In terms of a live show, 67’s hard-hitting beats and recitable lyrics suggest regular shows would be crazy in terms of energy and crowd engagement. People would scream their lyrics and lose vocal chords often if 67 were allowed to do shows at a rate their music demands, which is basically a lot. Despite bringing a new twist and hence a much bigger audience to drill music/trap-rap, as explained in detail here, there aren’t too many 67 shows.

So Solid Crew would often see their shows prevented as police refused to grant a licence if they performed and this was around 2002, almost 14 years ago, and “unforeseen circumstances” have been known to stop Section Boyz, a group who have done big things for UK hip-hop, from putting on shows as well. There are also plenty of other instances involving different rappers being faced with obstacles from the authorities.

So the issue still very much exists, but what is at the root of the problem?

There seems to be a fear that the music these artists produce, ‘promotes’, a culture of this that or the other. But the reality is, the majority of listeners are people who appreciate this as music for exactly that – music. If people take it in another way, there’s a good chance they were already that way inclined towards a criminal lifestyle. To directly link an artist’s music to all sort’s of crime doesn’t add up, because those criminal motivations were probably in place before people began taking in UK rap music.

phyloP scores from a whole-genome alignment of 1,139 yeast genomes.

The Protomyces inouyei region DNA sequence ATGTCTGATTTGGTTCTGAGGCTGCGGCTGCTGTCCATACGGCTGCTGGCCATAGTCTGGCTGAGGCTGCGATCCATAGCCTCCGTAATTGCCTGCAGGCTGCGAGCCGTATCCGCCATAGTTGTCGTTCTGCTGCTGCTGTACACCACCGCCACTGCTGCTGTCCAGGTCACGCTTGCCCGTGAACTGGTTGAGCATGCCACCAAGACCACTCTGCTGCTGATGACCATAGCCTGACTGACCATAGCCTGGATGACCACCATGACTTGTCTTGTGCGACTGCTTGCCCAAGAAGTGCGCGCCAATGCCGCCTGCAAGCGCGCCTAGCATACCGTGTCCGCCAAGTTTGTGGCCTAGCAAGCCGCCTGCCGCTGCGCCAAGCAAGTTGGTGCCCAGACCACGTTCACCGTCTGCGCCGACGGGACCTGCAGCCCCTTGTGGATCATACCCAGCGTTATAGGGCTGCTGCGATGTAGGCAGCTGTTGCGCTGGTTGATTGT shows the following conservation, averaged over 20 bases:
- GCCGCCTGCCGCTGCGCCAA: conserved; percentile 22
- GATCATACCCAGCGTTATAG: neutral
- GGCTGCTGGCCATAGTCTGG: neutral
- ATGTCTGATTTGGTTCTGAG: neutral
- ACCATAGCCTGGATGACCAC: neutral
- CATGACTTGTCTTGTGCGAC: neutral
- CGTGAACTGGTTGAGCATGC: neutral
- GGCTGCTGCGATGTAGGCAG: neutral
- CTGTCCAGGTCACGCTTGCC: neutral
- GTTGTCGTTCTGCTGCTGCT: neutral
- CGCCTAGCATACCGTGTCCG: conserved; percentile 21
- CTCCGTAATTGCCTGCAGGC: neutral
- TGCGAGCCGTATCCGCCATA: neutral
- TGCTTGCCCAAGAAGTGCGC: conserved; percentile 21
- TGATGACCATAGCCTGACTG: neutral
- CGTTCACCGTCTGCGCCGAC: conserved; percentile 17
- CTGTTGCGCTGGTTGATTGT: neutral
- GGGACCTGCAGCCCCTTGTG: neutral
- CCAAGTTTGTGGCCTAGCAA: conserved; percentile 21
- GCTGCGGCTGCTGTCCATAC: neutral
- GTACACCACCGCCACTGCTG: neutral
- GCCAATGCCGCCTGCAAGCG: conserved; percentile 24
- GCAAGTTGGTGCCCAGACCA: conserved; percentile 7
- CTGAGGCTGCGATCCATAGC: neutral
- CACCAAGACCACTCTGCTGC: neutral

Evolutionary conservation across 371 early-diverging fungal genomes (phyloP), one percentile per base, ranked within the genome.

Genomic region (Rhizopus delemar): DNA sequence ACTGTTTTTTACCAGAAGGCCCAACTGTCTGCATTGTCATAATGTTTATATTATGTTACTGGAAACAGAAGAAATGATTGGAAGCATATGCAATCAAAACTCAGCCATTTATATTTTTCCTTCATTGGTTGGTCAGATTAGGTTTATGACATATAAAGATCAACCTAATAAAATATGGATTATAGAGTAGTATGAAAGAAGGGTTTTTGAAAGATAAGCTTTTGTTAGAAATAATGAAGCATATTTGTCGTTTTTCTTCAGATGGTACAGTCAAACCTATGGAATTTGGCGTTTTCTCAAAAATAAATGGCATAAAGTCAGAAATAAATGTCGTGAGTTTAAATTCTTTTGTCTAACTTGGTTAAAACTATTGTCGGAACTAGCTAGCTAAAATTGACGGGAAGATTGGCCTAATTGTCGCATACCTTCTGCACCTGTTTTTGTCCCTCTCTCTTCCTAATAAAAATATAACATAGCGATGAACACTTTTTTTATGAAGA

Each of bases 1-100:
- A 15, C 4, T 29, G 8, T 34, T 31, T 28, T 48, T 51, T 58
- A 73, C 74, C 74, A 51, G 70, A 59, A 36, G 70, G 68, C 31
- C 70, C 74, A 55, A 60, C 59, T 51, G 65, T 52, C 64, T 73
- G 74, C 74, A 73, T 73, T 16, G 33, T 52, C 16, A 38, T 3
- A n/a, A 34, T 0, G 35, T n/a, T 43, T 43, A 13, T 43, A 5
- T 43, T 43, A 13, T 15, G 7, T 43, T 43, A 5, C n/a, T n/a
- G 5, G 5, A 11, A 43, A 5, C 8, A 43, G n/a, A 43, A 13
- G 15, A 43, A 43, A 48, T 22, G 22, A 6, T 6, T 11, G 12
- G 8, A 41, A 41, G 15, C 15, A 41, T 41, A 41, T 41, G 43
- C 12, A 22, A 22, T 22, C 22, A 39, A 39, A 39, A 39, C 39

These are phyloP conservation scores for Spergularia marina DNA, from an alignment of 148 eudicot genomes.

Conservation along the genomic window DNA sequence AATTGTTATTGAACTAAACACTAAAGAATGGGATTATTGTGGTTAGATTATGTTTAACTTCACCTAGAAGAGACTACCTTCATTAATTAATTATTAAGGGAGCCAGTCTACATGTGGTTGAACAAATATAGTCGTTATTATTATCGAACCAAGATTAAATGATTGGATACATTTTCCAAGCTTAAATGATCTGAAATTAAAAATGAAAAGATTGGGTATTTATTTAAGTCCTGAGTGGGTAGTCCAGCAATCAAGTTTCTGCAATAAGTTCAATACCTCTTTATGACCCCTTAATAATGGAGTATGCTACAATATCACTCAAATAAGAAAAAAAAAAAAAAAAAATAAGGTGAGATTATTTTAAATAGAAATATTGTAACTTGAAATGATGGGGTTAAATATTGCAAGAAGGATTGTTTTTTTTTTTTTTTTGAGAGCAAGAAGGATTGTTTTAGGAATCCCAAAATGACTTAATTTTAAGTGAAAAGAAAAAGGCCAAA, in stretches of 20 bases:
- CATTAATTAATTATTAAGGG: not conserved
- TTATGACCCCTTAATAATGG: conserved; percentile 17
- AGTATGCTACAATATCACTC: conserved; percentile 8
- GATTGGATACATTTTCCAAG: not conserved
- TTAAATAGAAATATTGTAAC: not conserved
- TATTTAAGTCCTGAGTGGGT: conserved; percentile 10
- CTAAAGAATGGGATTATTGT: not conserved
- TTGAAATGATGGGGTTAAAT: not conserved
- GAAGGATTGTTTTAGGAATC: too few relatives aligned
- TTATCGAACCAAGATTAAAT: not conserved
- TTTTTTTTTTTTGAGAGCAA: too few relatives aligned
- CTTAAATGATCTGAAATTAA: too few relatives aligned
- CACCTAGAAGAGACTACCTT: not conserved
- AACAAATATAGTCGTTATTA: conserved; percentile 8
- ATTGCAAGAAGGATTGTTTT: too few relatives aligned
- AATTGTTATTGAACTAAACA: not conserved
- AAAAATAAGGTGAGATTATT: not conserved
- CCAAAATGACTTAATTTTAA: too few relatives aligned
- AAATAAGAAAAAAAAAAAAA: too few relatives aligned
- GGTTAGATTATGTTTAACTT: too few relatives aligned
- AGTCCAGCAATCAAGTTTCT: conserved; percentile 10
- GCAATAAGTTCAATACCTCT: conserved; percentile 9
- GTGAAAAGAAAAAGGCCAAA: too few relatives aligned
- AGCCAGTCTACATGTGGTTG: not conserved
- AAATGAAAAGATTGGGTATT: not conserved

Were the people who bought Giggs’ Landlord album by the droves, not music fans interested in good music? Because that album charted at number two, which is a lot of album sales, from a wide variety of people. K Koke’s Pure Koke Volume 1 brought serious attention to UK rap, and 67 have got to a point where it would be weird to a new song not reach a million views pretty easily on YouTube. A few years ago that would unthinkable for the sound they make, plus, all three of their mixtapes set levels too. These are just a few examples of many instances of successful rappers being shut down in some way by the police.

People can take in Eminem’s dark raps for his honesty and frankness and appreciate Adele’s beautiful voice even if they haven’t necessarily been through heartbreak, but when it comes to certain forms of rap, it can’t be appreciated as just music.